We know from behavioural research that when you give a person a choice between a chocolate cake and a fruit salad and ask them to make that choice (i) today and (ii) a week from today, they usually go for chocolate cake now and for fruit salad in a week’s time. This forms a basis of the “hyperbolic discounting” phenomenon. I just used this argument to convince my husband to lose over 30 kilos. Does that count?



With all your experience, what skills would you say are needed to be a behavioural economist? Are there any recommendations you would make?

One of my academic mentors used to tell me: “There are two types of early career researchers – some have skills, others have imagination. You can always acquire new skills, but you can never acquire imagination”. So, if I were an early career researcher in behavioural science, I would not worry too much about skills. I think the most important thing is to find an interesting problem you are genuinely passionate about, a problem you really want to solve. Then use your imagination to develop a vision about solving this problem. This would help you to understand what skills you need; so even if you don’t have the right skills, your passion will lead you to people who will help you acquire those skills or who will collaborate with you to solve your problem. Think of Greta Thunberg. Do you think she spends much time worrying about skills? No – she wants to change the world and has imagination. Skills and people willing to help will come if you have a dream!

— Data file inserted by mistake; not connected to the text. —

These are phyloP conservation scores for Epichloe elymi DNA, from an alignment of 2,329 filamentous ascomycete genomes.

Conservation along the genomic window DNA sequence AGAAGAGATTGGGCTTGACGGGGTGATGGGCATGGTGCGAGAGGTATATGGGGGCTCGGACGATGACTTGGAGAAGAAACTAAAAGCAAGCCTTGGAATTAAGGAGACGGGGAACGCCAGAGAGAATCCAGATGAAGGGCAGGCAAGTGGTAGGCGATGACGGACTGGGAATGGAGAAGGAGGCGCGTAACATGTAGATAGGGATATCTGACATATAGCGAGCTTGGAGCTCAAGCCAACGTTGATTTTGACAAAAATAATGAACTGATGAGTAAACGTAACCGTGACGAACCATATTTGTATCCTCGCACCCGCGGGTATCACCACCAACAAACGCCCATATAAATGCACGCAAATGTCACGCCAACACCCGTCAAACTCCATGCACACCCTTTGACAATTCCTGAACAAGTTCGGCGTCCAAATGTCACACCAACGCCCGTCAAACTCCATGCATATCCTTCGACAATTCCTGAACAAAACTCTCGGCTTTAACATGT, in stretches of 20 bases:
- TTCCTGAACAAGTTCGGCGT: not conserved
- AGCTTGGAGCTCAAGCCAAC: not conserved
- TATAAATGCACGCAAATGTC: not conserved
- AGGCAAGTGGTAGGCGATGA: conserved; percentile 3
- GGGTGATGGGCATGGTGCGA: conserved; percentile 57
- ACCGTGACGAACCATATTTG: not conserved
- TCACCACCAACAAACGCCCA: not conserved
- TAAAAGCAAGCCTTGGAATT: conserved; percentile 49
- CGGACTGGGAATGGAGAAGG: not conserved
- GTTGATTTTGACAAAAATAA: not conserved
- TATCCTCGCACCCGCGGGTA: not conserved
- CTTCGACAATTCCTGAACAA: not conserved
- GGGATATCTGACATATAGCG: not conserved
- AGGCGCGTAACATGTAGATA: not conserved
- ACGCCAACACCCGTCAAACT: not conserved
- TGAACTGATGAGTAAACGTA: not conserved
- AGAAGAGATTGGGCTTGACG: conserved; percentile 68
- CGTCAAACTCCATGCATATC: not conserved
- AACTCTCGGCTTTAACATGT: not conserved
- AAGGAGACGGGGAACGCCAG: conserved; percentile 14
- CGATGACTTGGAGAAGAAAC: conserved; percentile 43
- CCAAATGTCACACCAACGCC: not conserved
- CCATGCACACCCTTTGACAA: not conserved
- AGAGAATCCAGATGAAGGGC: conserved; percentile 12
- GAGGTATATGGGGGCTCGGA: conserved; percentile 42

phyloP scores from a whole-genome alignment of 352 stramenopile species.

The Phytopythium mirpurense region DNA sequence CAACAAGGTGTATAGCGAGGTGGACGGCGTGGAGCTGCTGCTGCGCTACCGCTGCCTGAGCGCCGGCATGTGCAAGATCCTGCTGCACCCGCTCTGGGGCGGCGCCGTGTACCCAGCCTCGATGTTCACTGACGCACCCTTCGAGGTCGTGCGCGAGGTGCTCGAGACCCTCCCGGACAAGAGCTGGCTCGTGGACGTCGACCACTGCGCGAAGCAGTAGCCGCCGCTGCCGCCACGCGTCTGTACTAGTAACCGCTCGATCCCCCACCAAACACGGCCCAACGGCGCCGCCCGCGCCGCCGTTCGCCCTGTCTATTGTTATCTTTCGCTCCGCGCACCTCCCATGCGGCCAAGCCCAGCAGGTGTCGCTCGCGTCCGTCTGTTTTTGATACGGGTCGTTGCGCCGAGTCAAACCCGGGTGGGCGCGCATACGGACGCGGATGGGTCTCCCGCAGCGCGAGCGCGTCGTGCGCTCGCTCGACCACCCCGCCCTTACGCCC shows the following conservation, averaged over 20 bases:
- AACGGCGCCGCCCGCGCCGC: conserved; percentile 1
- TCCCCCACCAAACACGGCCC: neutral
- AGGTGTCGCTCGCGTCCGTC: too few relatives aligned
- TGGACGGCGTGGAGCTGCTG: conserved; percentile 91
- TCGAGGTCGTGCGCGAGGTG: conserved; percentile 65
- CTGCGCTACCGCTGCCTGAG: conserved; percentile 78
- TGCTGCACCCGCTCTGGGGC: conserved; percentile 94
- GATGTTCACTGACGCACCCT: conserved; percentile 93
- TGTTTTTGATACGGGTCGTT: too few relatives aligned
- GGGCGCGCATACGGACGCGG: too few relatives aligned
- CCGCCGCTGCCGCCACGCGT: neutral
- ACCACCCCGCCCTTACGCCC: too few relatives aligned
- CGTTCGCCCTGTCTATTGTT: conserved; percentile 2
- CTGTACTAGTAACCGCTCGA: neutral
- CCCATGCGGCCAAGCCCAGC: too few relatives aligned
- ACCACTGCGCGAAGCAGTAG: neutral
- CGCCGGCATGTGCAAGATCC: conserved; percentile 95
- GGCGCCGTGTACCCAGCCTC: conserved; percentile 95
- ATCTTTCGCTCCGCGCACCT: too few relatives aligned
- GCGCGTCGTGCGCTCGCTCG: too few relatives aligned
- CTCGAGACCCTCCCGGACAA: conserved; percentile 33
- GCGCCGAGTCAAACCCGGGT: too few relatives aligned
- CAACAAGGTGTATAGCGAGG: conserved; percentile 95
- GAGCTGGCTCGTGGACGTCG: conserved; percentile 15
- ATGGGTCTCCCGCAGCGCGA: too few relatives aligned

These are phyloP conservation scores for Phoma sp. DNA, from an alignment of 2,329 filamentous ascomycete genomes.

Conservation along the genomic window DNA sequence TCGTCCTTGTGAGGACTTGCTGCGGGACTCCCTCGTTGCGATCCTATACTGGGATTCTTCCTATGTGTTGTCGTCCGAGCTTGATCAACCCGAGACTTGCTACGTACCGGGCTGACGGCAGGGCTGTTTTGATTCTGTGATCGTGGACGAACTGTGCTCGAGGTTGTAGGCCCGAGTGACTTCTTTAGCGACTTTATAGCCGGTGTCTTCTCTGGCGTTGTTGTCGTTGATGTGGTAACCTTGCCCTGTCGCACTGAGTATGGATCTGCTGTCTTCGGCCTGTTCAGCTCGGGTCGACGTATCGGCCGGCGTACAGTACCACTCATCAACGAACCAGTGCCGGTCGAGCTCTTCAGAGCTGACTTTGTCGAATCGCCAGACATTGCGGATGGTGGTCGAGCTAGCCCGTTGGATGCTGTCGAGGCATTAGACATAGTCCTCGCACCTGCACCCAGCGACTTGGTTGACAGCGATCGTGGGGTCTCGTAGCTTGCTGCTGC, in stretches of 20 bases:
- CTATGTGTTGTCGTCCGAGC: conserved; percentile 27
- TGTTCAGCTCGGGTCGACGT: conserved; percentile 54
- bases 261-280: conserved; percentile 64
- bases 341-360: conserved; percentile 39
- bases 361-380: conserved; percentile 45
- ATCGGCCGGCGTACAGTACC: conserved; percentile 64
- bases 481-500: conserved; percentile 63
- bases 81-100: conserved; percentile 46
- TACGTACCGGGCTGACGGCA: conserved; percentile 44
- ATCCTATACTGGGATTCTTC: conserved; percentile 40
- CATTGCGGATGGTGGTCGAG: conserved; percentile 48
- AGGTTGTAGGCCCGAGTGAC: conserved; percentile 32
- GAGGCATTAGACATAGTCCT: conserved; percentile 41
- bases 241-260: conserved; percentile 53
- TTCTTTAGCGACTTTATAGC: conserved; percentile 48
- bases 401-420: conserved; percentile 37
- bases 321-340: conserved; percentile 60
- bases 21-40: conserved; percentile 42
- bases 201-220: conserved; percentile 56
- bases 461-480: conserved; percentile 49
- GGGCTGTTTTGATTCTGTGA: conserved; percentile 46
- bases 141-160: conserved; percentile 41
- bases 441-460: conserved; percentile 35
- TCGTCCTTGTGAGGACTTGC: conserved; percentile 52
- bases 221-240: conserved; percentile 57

I can give you another example. Last summer a student came to me wanting to work on a problem in urban analytics. She previously studied history and had no knowledge of any statistical packages and had not written a line of program in her life. However, she was very passionate about the problem she wanted to solve. So, in 3 months she learned Python and found people in UCL and MIT who helped her get the right programming and data analytics skills to solve her problem. She now runs a very successful AI company in the Silicon Valley.


How do you think behavioural economics will develop (in the next 10 years)?

I hope in the next 10 years there will be more people working at the intersection between behavioural economics, AI and computer science. In my opinion, Behavioural Data Science and Behavioural AI is the future. There are many important questions to answer. How do we increase human wellbeing at scale? How do we use technology to decrease inequality? How do we deliver personalized goods and services to customers, and yet use their personal data in responsible ways? How do we equip people with necessary skills to recognize cyberattacks? I also hope that behavioural science of the future will concentrate on making sure that technology and people can co-exist in harmony.




Thank you so much for these amazing answers Ganna! As I said before, this interview is part of a larger series which can also be found here on the blog. Make sure you don't miss any of those, nor any of the upcoming interviews! Keep your eye on Money on the Mind!